Seabirds off the coast of Alaska are dying in large numbers. Starvation caused by warming sea water appears to be the culprit.

Warmer water is suspected of altering ocean currents that bring fish and fish food to the birds' feeding grounds.

Hundreds, perhaps thousands of emaciated Northern fulmars and short-tailed shearwaters are washing ashore on Bering Sea islands. Kittiwakes, murres and auklets also are turning up dead. Some birds are drowning because they are too weak to hold their heads out of the water.

The total number of dead birds is not known because much of the shoreline on islands and the mainland is inaccessible or rarely visited. Die-offs stretch to the Russian coast.

This was reported Sept. 11 in the Alaska Dispatch News, an Anchorage newspaper. A link to its online story was provided in a post to Birdchat, a national birding e-mail service. (

The U.S. Fish and Wildlife Service in Anchorage has examined the dead birds, finding empty stomachs and intestinal tracts, and little body fat.

"The new die-off follows a massive loss of common murres in 2015 and 2016, the biggest murre die-off on record in Alaska, and precursor to near-total reproductive failures for murres in the Gulf of Alaska and Bering Sea," reporter Yereth Rosen wrote in the Dispatch News.

Hundreds of puffins were found dead last fall on the shores of St. Paul island in the Pribilofs. There have been deaths of many murres and auklets along the U.S. West Coast, with starvation evident.

Each death wave has been associated with unusually warm marine waters, Rosen wrote. This is the fourth consecutive year for an unusually warm Bering Sea. A climate scientist for the National Weather Service in Anchorage has called the water exceedingly warm.

One reason suggested for warming water is a shorter ice season. If ice on the Bering Sea melts early in the spring, the open water will absorb more heat. Eventual cooling is expected, but future temperature events are unknowable.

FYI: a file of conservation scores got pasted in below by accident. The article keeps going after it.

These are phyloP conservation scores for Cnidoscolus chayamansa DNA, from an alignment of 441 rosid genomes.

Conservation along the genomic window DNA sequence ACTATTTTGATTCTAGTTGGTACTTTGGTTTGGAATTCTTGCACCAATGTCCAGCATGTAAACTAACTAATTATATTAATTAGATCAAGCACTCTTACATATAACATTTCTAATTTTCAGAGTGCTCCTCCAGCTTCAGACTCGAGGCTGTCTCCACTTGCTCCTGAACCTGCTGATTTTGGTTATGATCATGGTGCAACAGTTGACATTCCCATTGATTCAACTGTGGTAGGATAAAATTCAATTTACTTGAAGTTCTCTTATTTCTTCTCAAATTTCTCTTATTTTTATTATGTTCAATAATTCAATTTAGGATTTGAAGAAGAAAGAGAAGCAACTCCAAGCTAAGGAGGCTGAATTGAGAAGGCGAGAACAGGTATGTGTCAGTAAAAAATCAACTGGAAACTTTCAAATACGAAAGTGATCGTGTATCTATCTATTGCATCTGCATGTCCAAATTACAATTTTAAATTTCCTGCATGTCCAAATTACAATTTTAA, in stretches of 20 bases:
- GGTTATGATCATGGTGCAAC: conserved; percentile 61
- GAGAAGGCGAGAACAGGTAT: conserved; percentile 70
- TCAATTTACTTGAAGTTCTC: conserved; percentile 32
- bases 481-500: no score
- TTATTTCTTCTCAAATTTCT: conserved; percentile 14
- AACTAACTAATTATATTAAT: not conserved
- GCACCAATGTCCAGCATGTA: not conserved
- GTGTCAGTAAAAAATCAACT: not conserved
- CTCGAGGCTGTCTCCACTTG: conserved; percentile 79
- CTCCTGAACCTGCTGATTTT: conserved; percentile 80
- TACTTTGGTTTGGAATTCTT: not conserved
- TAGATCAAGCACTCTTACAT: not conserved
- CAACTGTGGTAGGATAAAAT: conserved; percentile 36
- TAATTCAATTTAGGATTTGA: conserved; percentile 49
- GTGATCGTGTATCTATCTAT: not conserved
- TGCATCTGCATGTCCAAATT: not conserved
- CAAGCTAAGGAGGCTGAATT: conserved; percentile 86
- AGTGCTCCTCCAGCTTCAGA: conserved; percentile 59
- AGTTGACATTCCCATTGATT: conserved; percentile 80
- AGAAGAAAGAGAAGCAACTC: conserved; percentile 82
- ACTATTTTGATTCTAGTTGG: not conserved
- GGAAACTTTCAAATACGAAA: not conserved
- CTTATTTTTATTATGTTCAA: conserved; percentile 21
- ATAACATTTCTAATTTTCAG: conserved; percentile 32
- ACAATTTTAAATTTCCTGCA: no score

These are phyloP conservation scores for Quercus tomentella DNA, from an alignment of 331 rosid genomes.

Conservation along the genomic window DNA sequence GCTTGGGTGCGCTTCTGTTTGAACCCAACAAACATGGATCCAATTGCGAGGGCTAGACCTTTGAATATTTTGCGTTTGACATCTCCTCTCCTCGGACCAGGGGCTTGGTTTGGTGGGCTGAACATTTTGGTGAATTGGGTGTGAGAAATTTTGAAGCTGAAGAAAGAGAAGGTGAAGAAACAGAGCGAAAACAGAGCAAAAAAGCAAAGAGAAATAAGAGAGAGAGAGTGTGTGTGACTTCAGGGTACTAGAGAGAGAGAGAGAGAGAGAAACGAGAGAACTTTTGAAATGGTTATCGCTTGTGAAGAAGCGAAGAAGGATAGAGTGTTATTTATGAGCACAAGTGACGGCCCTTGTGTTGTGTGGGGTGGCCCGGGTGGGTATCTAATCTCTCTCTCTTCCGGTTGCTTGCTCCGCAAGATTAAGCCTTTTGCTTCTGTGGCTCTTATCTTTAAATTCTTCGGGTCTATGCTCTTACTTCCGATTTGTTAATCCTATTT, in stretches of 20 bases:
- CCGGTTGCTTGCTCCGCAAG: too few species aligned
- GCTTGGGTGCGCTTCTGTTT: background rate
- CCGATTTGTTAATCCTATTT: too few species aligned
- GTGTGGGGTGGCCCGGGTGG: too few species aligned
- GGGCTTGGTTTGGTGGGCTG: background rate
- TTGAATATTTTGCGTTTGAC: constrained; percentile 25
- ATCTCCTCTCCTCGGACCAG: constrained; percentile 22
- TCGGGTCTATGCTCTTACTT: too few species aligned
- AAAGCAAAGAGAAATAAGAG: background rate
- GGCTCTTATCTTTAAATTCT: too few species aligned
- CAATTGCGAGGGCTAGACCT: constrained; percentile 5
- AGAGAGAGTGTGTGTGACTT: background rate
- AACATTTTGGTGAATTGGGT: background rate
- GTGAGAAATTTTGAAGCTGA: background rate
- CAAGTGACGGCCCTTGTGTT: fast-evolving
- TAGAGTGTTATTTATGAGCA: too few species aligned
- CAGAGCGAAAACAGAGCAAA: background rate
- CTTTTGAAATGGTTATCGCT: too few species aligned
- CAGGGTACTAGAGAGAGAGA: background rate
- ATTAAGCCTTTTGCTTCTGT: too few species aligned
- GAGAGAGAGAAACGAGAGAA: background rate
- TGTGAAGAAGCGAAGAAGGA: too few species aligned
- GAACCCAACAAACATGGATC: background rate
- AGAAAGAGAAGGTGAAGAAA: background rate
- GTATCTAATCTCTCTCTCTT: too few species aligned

The waves of dead seabirds are unprecedented, according to Julia Parrish, executive director of the Coastal Observation and Seabird Survey Team at the University of Washington, Seattle.

Parrish said that the pattern of seabird deaths is moving north.

"Recent history suggests that several species, including murres, crested auklets, tufted puffins, Northern fulmars and shearwaters, have had trouble in the warmer waters," she wrote in an e-mail.

"We don't know whether the birds are going to all of the usual locations and not finding food (or enough food, or enough good-quality food)," she wrote, "or whether there are other impacts. That could include warm water masking the usual signals for food availability or the start of the winter migration."

Current losses for fulmars and shearwaters probably will be absorbed by the normally large populations of those species, Parrish wrote. The most common shearwater there is the short-tailed, with a population in the millions.

Fulmars and especially shearwaters are known "wreck" species — species that occasionally die in droves, she wrote. Their numbers recover from those events.

"Keep in mind," she wrote, "that we have seen a cascade of seabird die-offs annually starting in 2014. This has occurred at a rate, magnitude and geographic scope unprecedented in the decades beached-bird programs have been extant along the West Coast.

"The northeast Pacific marine heat wave also has been unprecedented," she wrote. "The ocean surface in the Northeast Pacific has been warmer for longer than anywhere in the world."

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